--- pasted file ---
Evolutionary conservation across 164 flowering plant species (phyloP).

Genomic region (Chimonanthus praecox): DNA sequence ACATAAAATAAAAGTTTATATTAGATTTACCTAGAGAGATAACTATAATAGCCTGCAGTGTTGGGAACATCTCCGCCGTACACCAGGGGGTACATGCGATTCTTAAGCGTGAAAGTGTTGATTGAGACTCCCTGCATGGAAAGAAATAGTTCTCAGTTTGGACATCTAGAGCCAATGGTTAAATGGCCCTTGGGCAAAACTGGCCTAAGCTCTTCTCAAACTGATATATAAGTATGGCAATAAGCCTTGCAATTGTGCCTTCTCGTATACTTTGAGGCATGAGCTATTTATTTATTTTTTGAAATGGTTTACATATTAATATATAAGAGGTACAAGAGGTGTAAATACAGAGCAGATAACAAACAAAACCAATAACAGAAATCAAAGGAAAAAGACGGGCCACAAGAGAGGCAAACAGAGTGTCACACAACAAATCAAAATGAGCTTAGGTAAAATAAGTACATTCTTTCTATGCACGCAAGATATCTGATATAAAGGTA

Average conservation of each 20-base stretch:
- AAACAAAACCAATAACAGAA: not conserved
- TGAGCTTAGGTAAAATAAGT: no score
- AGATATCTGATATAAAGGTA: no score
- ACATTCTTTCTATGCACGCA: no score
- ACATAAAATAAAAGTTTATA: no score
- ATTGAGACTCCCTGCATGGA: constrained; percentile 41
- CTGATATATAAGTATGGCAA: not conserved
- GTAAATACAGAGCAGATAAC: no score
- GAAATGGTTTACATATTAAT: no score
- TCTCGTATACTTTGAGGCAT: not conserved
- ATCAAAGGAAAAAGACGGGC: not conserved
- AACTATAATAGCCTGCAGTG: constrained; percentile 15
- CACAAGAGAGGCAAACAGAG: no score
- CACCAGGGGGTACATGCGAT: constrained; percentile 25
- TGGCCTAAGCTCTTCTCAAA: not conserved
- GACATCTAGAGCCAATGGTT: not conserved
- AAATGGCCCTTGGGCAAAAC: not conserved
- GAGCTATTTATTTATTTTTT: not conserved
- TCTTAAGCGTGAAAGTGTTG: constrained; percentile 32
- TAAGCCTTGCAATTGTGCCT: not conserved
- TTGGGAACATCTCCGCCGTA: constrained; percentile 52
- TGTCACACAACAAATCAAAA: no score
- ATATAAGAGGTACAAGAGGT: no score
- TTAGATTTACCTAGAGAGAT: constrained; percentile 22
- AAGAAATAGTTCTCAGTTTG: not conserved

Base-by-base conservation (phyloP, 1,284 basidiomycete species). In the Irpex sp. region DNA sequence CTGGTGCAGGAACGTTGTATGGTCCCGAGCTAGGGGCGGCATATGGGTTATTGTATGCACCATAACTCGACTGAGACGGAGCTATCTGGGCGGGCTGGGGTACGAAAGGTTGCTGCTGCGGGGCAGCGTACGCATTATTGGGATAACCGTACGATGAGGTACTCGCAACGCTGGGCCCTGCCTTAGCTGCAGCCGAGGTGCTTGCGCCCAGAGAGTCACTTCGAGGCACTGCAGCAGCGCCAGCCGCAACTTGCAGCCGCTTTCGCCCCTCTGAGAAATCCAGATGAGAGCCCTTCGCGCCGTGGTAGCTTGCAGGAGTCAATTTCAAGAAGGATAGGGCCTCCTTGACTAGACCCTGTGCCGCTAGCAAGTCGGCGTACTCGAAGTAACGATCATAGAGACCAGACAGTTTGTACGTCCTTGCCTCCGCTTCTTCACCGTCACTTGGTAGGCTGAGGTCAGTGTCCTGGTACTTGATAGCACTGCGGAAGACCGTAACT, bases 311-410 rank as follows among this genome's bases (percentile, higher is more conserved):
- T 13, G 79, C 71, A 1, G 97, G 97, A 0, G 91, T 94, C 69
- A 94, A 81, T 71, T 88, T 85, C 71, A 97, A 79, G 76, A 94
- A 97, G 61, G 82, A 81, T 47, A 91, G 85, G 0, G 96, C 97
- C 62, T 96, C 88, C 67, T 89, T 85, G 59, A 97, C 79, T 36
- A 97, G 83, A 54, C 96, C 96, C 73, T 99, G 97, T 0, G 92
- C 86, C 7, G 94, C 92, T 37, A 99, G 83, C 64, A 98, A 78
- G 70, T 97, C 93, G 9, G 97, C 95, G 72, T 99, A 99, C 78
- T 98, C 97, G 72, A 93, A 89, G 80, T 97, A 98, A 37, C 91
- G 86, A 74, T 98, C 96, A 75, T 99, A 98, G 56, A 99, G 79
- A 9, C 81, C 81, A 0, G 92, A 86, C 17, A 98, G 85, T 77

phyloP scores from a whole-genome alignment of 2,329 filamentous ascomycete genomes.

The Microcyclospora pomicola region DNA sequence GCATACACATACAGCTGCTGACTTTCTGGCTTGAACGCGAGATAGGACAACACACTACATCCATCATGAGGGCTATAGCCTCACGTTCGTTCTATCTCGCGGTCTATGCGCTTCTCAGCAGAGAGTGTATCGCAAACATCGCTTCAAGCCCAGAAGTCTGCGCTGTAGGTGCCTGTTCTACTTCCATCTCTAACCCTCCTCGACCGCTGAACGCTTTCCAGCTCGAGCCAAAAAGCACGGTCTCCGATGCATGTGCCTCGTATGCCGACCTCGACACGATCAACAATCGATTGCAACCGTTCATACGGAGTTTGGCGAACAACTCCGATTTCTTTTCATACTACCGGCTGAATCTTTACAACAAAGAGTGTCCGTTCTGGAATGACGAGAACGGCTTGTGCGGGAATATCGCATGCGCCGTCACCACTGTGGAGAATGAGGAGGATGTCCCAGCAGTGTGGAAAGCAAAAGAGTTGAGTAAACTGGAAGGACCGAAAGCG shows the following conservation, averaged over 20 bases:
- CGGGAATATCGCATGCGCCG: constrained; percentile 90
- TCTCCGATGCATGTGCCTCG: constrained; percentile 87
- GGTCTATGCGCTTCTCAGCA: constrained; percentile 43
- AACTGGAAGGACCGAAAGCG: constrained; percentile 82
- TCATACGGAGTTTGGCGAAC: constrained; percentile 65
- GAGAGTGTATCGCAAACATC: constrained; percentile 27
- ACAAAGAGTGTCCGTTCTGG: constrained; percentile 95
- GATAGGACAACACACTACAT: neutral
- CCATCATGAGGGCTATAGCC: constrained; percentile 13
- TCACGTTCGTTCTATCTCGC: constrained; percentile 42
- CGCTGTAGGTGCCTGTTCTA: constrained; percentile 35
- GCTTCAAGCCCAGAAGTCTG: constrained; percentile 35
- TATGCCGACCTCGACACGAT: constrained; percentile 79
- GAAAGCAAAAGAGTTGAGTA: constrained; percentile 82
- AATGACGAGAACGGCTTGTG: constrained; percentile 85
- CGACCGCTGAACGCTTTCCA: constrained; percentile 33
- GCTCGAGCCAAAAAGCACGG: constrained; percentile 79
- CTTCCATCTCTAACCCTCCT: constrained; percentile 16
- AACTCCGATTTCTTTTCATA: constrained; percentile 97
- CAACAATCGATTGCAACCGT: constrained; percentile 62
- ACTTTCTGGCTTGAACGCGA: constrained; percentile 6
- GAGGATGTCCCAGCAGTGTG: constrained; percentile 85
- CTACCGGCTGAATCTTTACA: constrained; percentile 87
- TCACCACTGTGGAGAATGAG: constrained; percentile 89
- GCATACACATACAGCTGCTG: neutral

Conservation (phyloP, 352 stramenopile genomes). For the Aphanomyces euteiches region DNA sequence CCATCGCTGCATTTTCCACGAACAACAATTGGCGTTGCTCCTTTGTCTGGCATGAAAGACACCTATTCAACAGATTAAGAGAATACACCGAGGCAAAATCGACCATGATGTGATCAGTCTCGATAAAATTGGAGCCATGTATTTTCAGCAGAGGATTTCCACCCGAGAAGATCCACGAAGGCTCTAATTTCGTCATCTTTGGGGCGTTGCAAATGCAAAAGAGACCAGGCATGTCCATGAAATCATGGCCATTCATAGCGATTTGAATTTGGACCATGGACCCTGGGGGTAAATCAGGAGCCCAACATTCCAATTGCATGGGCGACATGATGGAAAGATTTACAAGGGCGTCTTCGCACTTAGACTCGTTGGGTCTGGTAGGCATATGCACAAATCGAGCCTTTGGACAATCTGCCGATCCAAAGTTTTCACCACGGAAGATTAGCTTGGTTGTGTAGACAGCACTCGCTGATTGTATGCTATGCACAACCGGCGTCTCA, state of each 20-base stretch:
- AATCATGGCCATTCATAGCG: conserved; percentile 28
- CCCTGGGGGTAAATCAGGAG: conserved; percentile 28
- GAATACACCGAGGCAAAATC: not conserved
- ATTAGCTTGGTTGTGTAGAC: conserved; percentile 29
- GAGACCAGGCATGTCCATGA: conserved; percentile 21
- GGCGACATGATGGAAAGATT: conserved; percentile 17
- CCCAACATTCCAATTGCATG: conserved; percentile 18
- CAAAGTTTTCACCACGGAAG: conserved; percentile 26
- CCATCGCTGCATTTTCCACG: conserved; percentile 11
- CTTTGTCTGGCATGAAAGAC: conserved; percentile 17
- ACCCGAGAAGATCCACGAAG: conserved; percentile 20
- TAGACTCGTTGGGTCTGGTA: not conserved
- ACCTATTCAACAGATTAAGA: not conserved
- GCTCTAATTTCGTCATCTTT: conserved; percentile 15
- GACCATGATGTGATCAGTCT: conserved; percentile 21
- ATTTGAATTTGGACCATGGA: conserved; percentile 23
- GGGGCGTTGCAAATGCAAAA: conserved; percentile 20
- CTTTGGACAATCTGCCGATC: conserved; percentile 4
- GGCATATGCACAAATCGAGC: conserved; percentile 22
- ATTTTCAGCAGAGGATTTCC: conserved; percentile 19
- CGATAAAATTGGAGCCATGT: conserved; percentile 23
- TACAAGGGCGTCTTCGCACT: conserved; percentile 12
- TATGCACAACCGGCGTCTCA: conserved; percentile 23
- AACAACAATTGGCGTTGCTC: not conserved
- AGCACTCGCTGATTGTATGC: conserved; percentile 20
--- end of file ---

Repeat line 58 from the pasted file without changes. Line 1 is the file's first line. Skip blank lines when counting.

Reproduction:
- GCTCGAGCCAAAAAGCACGG: constrained; percentile 79